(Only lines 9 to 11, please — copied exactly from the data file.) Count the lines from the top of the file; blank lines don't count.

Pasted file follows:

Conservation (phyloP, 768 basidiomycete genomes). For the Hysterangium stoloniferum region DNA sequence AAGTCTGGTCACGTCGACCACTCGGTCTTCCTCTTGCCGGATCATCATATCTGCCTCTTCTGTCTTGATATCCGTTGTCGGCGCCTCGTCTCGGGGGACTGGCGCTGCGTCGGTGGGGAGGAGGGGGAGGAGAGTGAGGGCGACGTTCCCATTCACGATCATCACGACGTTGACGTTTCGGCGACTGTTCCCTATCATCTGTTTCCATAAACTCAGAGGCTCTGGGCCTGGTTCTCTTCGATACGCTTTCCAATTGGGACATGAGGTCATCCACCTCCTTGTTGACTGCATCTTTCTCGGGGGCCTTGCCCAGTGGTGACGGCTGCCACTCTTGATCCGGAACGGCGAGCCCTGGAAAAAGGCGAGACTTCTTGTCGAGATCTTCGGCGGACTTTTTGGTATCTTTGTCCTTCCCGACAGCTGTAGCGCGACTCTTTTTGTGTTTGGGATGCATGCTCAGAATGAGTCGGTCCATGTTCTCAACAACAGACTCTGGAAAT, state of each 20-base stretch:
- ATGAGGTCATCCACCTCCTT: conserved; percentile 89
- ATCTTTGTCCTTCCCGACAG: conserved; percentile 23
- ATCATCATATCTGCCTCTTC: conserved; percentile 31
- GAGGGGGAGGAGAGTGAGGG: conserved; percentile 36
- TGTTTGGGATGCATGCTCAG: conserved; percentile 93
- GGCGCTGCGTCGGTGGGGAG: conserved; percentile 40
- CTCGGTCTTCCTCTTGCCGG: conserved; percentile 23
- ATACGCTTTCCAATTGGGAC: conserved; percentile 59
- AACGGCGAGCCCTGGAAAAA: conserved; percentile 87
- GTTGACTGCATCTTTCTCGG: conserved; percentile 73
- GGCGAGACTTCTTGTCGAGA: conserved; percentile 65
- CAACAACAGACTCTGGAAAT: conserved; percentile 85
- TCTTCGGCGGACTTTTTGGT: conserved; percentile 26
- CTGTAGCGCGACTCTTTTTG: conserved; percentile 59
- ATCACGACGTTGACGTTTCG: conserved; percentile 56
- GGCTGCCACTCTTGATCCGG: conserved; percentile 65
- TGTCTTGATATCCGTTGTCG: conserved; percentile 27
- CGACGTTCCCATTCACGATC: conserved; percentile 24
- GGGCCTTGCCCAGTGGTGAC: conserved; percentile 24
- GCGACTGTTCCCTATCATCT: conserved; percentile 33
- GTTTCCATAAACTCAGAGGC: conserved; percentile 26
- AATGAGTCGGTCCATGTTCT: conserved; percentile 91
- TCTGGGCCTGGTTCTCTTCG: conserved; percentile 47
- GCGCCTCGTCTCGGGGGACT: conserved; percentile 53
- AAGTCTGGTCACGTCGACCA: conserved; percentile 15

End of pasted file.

- ATACGCTTTCCAATTGGGAC: conserved; percentile 59
- AACGGCGAGCCCTGGAAAAA: conserved; percentile 87
- GTTGACTGCATCTTTCTCGG: conserved; percentile 73